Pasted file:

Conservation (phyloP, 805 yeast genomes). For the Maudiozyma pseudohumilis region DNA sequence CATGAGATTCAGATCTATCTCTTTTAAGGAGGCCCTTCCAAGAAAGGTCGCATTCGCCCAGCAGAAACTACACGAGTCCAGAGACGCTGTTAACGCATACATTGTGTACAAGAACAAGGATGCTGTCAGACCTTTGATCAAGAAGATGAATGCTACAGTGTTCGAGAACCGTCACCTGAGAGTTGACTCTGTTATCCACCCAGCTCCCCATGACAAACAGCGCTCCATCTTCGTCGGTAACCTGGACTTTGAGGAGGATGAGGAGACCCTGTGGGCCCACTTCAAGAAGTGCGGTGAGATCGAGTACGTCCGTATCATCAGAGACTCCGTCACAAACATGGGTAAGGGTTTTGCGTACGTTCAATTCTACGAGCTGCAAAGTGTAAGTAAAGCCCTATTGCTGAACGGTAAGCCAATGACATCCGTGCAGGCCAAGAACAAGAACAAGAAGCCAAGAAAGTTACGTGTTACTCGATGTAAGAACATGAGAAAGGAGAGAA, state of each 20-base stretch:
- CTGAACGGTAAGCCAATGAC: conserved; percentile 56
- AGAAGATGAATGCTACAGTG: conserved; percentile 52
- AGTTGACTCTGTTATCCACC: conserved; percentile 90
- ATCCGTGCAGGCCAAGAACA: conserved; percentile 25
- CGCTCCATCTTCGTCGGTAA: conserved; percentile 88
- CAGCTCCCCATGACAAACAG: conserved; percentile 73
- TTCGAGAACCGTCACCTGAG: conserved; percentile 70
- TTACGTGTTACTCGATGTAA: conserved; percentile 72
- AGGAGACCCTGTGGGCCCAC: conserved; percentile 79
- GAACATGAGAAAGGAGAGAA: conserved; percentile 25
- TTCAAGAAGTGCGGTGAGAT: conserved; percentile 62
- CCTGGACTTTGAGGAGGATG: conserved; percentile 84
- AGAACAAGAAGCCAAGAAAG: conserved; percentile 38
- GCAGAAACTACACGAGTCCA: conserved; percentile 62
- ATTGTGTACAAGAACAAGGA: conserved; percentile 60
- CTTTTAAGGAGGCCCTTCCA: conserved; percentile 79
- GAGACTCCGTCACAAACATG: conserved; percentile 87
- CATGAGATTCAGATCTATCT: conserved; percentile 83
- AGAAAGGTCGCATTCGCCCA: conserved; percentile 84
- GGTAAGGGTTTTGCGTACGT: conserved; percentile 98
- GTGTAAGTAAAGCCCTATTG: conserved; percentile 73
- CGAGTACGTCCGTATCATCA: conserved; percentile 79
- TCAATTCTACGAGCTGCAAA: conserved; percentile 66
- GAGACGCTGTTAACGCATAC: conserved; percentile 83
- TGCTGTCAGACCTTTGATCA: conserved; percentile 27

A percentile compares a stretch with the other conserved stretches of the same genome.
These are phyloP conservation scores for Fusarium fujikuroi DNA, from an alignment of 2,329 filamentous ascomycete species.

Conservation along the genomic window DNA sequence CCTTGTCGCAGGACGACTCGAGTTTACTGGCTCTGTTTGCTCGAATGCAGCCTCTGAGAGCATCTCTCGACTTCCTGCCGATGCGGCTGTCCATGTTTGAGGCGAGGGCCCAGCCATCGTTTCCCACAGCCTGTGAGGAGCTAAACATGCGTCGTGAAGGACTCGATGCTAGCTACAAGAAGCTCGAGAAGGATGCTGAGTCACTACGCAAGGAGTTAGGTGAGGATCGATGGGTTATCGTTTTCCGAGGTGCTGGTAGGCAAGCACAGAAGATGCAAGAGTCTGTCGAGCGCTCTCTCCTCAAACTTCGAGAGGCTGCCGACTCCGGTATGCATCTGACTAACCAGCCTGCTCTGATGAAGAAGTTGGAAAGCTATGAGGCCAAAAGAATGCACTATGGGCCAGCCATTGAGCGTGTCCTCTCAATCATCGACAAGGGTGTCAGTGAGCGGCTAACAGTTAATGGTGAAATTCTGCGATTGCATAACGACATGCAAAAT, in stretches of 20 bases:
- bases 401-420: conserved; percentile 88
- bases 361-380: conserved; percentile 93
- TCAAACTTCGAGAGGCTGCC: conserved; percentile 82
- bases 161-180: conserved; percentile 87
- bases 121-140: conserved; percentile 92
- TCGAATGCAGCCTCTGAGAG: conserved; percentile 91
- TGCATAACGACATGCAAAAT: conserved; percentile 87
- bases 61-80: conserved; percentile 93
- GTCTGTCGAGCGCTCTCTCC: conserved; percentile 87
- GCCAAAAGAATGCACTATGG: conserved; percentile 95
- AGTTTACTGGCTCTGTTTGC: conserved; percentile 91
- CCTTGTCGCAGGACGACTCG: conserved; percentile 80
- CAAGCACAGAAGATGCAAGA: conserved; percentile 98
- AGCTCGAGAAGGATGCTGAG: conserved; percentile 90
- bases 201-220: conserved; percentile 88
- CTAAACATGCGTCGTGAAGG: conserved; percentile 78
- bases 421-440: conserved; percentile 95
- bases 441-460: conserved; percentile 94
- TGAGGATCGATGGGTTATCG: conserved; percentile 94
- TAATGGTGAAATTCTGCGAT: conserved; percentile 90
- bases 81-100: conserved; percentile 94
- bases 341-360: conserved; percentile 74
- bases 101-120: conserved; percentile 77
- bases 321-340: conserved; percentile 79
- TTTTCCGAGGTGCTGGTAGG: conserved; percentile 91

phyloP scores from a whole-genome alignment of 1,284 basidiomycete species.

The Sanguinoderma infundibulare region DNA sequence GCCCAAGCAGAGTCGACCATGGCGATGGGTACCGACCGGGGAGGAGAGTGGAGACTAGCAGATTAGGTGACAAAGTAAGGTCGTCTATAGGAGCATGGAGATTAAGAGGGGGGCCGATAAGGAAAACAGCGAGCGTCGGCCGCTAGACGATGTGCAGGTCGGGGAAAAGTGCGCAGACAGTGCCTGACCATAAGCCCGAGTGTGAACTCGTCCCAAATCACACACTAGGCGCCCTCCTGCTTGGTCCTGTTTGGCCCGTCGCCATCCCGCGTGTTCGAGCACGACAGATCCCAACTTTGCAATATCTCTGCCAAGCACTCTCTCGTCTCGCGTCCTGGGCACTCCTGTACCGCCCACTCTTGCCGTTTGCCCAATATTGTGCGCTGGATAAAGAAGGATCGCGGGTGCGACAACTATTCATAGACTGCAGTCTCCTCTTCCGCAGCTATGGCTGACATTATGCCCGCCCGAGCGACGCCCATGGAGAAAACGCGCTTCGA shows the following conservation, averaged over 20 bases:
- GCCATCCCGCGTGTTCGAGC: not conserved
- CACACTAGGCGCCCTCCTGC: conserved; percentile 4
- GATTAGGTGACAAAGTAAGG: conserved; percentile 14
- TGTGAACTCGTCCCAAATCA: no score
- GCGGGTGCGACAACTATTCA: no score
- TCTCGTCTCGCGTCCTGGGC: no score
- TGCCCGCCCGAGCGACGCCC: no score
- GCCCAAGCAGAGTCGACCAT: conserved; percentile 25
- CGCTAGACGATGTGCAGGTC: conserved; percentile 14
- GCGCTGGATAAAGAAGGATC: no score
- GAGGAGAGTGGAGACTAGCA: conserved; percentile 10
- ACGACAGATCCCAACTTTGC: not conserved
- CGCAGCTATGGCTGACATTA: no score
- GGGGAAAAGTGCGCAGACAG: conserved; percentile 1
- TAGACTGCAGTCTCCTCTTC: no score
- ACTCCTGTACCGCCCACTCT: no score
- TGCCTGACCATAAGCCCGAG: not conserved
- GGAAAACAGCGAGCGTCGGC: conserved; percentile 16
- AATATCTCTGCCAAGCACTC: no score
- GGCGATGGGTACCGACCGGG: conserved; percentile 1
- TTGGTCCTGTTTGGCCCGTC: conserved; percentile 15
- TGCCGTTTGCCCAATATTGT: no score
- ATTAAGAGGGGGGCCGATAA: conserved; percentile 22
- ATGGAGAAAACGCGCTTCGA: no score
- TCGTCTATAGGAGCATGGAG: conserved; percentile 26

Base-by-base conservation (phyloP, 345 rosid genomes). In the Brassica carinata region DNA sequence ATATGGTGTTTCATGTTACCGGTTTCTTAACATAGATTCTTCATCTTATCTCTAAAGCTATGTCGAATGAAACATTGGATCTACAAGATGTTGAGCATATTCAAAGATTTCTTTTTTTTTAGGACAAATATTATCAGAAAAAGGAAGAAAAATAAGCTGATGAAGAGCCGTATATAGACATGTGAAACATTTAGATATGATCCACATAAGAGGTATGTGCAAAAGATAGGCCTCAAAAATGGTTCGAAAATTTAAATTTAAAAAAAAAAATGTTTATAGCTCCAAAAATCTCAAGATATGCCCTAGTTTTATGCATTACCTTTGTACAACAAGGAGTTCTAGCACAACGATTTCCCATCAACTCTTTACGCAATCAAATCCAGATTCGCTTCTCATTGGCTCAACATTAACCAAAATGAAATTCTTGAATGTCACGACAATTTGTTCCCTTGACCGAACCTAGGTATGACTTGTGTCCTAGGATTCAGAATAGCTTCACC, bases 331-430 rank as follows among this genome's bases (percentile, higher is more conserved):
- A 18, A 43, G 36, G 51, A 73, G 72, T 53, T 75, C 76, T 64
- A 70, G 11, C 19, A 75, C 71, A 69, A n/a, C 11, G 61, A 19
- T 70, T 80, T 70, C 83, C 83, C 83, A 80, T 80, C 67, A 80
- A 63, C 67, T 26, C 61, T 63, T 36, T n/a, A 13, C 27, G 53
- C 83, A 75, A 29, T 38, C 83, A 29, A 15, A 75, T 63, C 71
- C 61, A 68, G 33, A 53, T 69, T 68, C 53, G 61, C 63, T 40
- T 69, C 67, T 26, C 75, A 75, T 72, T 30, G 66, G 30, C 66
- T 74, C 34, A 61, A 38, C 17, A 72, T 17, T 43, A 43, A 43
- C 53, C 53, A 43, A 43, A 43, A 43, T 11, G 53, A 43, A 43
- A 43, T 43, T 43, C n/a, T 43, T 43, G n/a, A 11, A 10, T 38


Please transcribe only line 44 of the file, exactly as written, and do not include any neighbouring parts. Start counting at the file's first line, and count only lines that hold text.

- bases 201-220: conserved; percentile 88